How to set the prototype of a JavaScript object that has already been instantiated?

Suppose I have an object foo in my JavaScript code. foo is a complex object and it is generated somewhere else. How can I change the prototype of the foo object?

My motivation is setting appropriate prototypes to objects serialized from .NET to JavaScript literals.

Suppose that I’ve written the following JavaScript code within an ASP.NET page.

var foo = <%=MyData %>;

Suppose that MyData is the result of invoking the .NET JavaScriptSerializer on a Dictionary<string,string> object.

At run-time, this becomes the following:

var foo = [{"A":"1","B":"2"},{"X":"7","Y":"8"}];

As you can see, foo becomes an array of objects. I would like to be able to initialize foo with an appropriate prototype. I do not want to modify the Object.prototype nor Array.prototype. How can I do this?

Answer

Update: ES6 now specifies Object.setPrototypeOf(object, prototype)

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EDIT Feb. 2012: the answer below is no longer accurate. proto is being added to ECMAScript 6 as “normative optional” which means it isn’t required to be implemented but if it is, it must follow the given set of rules. This is currently unresolved but at least it will be officially part of JavaScript’s specification.

This question is a lot more complicated than it seems on the surface, and beyond most peoples’ pay grade in regards to knowledge of Javascript internals.

The prototype property of an object is used when creating new child objects of that object. Changing it does not reflect in the object itself, rather is reflected when that object is used as a constructor for other objects, and has no use in changing the prototype of an existing object.

function myFactory(){};
myFactory.prototype = someOtherObject;

var newChild = new myFactory;
newChild.__proto__ === myFactory.prototype === someOtherObject; //true

Objects have an internal [[prototype]] property which points to the current prototype. The way it works is whenever a property on an object is called it will start at the object and then go up through the [[prototype]] chain until it finds a match, or fail, after the root Object prototype. This is how Javascript allows for runtime building and modification of objects; it has a plan for searching for what it needs.

The __proto__ property exists in some implementations (a lot now): any Mozilla implementation, all the webkit ones I know of, some others. This property points to the internal [[prototype]] property and allows modification post-creation on objects. Any properties and functions will instantly switch to match the prototype due to this chained lookup.

This feature, while being standardized now, still is not a required part of JavaScript, and in languages supporting it has a high likelihood of knocking your code down into the “unoptimized” category. JS engines have to do their best to classify code, especially “hot” code which is accessed very often, and if you’re doing something fancy like modifying __proto__, they won’t optimize your code at all.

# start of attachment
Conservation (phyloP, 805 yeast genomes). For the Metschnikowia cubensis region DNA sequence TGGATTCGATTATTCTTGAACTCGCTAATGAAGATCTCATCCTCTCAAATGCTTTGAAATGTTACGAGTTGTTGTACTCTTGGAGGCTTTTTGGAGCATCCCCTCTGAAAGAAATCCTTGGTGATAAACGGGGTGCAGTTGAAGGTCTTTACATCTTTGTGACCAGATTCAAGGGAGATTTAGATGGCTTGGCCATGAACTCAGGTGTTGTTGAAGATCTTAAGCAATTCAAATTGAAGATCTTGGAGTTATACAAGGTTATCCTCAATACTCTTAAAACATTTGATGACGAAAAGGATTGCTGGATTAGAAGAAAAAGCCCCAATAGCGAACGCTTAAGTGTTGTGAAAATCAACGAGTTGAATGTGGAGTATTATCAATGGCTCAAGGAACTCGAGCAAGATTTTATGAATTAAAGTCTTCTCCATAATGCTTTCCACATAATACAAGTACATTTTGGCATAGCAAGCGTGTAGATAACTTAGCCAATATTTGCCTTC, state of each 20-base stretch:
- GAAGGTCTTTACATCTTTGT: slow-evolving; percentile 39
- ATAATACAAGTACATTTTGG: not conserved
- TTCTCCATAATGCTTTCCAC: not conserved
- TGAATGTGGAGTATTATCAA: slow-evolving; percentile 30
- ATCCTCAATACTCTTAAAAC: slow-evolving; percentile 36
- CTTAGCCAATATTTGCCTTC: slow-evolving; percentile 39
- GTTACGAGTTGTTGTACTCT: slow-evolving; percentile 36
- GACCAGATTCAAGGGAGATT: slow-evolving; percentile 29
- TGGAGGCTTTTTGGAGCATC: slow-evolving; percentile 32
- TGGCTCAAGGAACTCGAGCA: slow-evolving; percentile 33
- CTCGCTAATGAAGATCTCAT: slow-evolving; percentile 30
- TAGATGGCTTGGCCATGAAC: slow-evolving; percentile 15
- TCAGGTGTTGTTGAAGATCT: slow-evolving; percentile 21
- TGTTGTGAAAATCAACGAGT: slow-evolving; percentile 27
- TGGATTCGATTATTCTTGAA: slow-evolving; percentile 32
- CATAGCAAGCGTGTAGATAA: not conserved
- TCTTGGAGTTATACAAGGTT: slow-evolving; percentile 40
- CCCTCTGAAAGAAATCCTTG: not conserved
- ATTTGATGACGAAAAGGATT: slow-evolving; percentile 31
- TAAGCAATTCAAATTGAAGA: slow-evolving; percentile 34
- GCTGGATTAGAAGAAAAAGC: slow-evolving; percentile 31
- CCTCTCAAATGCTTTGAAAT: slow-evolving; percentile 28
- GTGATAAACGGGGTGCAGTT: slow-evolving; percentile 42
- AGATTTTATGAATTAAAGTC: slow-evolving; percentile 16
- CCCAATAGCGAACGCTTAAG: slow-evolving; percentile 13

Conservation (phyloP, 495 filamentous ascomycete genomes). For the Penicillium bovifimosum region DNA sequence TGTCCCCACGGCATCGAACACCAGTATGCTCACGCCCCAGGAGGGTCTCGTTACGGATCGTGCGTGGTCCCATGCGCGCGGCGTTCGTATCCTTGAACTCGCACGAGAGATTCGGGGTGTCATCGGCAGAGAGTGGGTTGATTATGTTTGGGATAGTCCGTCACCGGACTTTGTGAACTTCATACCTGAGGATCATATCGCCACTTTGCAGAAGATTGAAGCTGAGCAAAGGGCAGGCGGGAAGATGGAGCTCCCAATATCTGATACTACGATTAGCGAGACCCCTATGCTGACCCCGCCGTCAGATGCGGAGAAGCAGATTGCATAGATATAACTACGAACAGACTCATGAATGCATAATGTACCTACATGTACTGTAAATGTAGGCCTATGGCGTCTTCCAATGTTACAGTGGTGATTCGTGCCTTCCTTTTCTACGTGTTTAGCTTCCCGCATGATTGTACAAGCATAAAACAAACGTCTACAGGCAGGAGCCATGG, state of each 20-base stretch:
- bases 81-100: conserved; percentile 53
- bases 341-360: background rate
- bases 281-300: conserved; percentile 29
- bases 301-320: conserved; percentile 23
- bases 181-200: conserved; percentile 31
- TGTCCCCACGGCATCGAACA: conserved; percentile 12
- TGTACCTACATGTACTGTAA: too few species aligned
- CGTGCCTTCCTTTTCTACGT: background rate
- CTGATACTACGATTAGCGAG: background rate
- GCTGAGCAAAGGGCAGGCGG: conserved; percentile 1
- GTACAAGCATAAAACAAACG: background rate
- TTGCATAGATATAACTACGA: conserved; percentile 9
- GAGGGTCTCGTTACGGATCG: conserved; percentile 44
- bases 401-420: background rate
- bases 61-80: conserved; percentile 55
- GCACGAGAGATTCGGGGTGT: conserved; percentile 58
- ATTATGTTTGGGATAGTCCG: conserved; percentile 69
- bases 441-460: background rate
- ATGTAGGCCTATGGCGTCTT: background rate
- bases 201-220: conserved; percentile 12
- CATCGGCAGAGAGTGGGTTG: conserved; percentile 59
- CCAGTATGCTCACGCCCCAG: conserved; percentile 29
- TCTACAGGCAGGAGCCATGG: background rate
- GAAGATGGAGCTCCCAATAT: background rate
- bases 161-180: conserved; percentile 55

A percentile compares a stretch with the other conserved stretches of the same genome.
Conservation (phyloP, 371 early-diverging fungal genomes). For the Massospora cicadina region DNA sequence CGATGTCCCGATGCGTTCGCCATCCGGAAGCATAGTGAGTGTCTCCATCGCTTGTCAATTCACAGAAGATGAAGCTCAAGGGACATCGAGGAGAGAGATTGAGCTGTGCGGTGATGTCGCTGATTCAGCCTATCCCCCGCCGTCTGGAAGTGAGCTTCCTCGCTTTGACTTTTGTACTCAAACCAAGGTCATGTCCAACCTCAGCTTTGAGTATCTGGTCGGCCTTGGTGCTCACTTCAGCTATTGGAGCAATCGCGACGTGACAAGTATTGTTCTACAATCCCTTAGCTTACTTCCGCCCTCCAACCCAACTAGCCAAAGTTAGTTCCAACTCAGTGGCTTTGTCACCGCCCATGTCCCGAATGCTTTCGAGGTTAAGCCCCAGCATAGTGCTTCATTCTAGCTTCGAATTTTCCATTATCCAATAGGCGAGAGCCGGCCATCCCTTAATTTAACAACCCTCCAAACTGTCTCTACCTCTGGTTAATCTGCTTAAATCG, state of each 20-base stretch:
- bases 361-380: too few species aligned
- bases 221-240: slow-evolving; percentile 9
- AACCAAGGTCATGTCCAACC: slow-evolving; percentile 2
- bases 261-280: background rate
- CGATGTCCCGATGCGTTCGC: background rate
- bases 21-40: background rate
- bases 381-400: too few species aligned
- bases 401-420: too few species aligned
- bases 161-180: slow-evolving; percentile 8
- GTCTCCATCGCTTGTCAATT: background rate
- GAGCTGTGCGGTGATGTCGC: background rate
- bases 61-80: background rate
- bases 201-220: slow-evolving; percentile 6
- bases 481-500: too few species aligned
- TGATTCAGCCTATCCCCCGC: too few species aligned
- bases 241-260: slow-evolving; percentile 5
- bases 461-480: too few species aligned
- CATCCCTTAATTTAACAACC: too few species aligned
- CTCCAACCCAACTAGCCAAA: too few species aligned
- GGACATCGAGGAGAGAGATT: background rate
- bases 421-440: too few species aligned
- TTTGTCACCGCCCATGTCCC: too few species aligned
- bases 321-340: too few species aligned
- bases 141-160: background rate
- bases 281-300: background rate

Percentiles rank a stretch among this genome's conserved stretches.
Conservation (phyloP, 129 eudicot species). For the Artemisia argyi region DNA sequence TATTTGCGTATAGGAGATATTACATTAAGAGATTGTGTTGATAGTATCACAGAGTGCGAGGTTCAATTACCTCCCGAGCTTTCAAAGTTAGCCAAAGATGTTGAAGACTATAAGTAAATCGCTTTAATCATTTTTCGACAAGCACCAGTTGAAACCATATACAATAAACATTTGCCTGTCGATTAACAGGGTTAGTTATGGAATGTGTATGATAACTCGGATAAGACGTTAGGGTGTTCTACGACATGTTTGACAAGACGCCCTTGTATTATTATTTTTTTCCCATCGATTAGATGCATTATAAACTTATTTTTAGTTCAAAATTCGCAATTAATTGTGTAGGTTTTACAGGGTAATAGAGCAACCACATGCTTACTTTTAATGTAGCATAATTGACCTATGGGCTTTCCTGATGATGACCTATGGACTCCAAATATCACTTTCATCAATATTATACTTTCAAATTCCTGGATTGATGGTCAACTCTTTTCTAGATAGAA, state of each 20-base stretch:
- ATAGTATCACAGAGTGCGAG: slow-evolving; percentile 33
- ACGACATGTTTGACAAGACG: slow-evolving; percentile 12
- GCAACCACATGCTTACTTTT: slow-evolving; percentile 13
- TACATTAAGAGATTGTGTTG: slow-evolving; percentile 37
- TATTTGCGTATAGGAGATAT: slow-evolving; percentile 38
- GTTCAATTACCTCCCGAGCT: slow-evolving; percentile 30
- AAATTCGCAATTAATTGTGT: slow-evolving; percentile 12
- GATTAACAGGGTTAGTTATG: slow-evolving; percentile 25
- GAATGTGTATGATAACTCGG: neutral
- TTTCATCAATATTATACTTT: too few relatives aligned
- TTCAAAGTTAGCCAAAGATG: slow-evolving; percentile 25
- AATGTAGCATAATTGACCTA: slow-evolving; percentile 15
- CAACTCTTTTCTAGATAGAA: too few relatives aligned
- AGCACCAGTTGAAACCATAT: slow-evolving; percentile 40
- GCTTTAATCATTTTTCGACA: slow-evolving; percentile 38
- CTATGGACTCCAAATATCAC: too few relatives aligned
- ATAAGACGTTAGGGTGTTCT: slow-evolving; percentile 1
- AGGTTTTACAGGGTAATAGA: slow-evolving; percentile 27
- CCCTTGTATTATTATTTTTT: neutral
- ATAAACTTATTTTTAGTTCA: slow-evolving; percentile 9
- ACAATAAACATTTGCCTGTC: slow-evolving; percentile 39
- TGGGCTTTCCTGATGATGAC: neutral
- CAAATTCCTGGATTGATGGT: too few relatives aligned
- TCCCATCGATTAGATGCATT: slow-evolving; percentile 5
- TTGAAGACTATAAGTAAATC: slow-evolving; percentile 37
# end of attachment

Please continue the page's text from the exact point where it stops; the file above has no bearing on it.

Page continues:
This posts https://bugzilla.mozilla.org/show_bug.cgi?id=607863 specifically discusses current implementations of __proto__ and the differences between them. Every implementation does it differently, because it’s a hard and unsolved problem. Everything in Javascript is mutable, except a.) the syntax b.) host objects (the DOM exists outside Javascript technically) and c.) __proto__. The rest is completely in the hands of you and every other developer, so you can see why __proto__ sticks out like a sore thumb.

There is one thing that __proto__ allows for that is otherwise impossible to do: the designation of an objects prototype at runtime separate from its constructor. This is an important use case and is one of the primary reasons __proto__ isn’t already dead. It’s important enough that it’s been a serious discussion point in the formulation of Harmony, or soon to be known as ECMAScript 6. The ability to specify the prototype of an object during creation will be a part of the next version of Javascript and this will be the bell indicating __proto__‘s days are formally numbered.

In the short term, you can use __proto__ if you’re targeting browsers that support it (not IE, and no IE ever will). It’s likely it’ll work in webkit and moz for the next 10 years as ES6 won’t be finalized until 2013.

Brendan Eich – re:Approach of new Object methods in ES5:

Sorry, … but settable __proto__, apart from the object initialiser use case (i.e., on a new object not yet reachable, analogous to ES5’s Object.create), is a terrible idea. I write this having designed and implemented settable __proto__ over 12 years ago.

… the lack of stratification is a problem (consider JSON data with a key "__proto__"). And worse, the mutability means implementations must check for cyclic prototype chains in order to avoid ilooping. [constant checks for infinite recursion are required]

Finally, mutating __proto__ on an existing object may break non-generic methods in the new prototype object, which cannot possibly work on the receiver (direct) object whose __proto__ is being set. This is simply bad practice, a form of intentional type confusion, in general.